Two different strains of virus hit the financial markets in recent days: One was the coronavirus; the other, a Bernie Sanders virus. COVID-19 is a slow-onset bug; the Bernie one was immediate and dramatic. The corona variation, coupled with fear of its potential effect on supply chains and the world economy, triggered massive stock-market losses a month ago and something of a roller coaster since. A fear among some investors of Sanders winning the Democratic nomination and pulling the political conversation in a socialist direction might have created gyrations as well. Indeed, the markets recovered some when his nomination began to look less inevitable.
But it wasn’t just markets that were concerned about the Bernie bug. When Sanders says the party establishment is out to get him, he is not being paranoid, it’s quite true. At this time last week, the vagaries of the Democrats’ proportional-representation system for selecting delegates appeared to give Sanders a real chance, if not a probability, of building up a potentially insurmountable delegate lead on Super Tuesday.
What a difference seven days makes. The shifts in polls, election results, momentum, and the makeup of the field over the past week has been extraordinary. The last time I remember the electorate shifting this much over a short time was the five or six days leading into the 1980 general election, when President Carter and former Gov. Ronald Reagan were locked in a very close race. On the night before the election, on Air Force One, Carter was informed by his press secretary Jody Powell that the election was effectively over. Presidential pollster Patrick Caddell (who died a year ago last month) had seen Carter’s numbers go into a free fall over the weekend, telling Powell, “it’s gone.” The election turned into a 10-point landslide.
As someone who watches elections and political trends for a living, the events of the last week or so have left me simultaneously vindicated and humbled. The former stemmed from the reality that while the Democratic Party was united in its commitment to unseating President Trump, there was a major split between a pragmatic majority and the somewhat smaller group of ideologues primarily populated by supporters of Bernie Sanders and Elizabeth Warren. My assumption was that the 60 percent in the center-left, establishment-oriented wing of the party would never go along with nominating either Sanders or Warren, that the race would boil down to one candidate from each wing, with the larger, more pragmatic wing ultimately prevailing. While many conventionally wired Democrats had preferences for the nomination, above all else, they wanted someone who would beat Trump.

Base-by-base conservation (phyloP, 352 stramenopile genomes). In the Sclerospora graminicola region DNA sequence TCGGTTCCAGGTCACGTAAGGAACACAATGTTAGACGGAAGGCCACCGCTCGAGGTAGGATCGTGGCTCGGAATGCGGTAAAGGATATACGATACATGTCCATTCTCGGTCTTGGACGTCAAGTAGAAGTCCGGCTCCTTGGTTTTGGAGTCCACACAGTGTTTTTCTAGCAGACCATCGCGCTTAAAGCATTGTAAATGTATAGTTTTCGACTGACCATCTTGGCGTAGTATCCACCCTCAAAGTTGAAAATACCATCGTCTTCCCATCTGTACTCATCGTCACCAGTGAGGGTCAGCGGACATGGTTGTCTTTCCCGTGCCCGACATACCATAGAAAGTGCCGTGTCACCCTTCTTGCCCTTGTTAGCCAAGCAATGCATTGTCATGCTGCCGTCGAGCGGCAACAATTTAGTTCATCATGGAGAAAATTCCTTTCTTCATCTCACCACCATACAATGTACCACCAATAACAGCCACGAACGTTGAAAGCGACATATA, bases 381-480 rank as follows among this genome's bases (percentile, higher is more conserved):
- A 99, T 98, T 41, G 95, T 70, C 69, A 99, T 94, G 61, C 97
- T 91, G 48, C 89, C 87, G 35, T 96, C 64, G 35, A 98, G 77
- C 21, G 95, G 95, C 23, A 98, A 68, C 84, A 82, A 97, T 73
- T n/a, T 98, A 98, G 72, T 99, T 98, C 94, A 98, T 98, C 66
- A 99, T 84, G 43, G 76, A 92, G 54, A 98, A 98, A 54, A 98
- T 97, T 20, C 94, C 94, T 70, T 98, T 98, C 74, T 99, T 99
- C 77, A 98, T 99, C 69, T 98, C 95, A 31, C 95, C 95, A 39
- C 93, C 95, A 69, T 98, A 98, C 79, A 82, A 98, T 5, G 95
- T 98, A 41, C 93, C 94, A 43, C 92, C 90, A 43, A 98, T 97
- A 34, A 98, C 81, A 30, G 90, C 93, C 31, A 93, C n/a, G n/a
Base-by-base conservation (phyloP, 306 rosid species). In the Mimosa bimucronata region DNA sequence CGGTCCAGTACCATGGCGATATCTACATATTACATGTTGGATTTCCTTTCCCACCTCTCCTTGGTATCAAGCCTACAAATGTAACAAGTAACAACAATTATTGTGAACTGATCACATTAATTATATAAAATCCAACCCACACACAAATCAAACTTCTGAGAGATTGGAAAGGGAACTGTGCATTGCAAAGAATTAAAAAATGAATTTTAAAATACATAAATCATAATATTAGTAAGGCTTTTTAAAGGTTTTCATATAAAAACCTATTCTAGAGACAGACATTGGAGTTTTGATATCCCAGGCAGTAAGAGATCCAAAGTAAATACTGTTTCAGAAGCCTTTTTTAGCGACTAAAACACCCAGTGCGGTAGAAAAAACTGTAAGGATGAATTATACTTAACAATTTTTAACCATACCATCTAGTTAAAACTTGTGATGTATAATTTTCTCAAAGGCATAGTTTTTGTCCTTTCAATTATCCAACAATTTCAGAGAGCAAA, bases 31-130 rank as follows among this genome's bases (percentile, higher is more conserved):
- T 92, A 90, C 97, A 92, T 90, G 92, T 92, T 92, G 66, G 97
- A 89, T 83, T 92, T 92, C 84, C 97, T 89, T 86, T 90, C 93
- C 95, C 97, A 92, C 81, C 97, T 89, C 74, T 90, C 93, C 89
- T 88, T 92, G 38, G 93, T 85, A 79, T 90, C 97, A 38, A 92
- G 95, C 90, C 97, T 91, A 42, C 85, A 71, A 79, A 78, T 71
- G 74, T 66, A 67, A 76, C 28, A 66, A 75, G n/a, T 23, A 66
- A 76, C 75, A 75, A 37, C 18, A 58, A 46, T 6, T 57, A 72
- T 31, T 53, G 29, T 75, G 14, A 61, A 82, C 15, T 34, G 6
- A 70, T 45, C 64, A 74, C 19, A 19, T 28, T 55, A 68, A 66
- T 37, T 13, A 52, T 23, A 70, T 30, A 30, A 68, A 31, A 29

Yet as their side remained badly splintered among four more center-left candidates while Sanders gradually consolidated the other wing, the establishment went into panic mode. By Monday, just after Biden’s Saturday South Carolina victory, Amy Klobuchar and Pete Buttigieg announced that they were dropping out of the race and endorsing Biden. Mike Bloomberg followed suit Wednesday morning after the Super Tuesday results were known. While all three might well have been inclined to stay in the race a bit longer, the pressure to get out and not risk the nomination going to Sanders forced their decisions.
In Super Tuesday voting, we saw many voters shift away from their first-choice candidates like Bloomberg, Buttigieg, and Klobuchar, toward Biden. It was reminiscent of the tactical voting we often see in European parliamentary systems. The result was a Lazarus-like comeback for Biden.
Where I was wrong was the who and how. I was convinced that Sanders or Warren would lose one-on-one against a more centrist candidate; it just looked like it would not be Biden. His candidacy sure looked dead.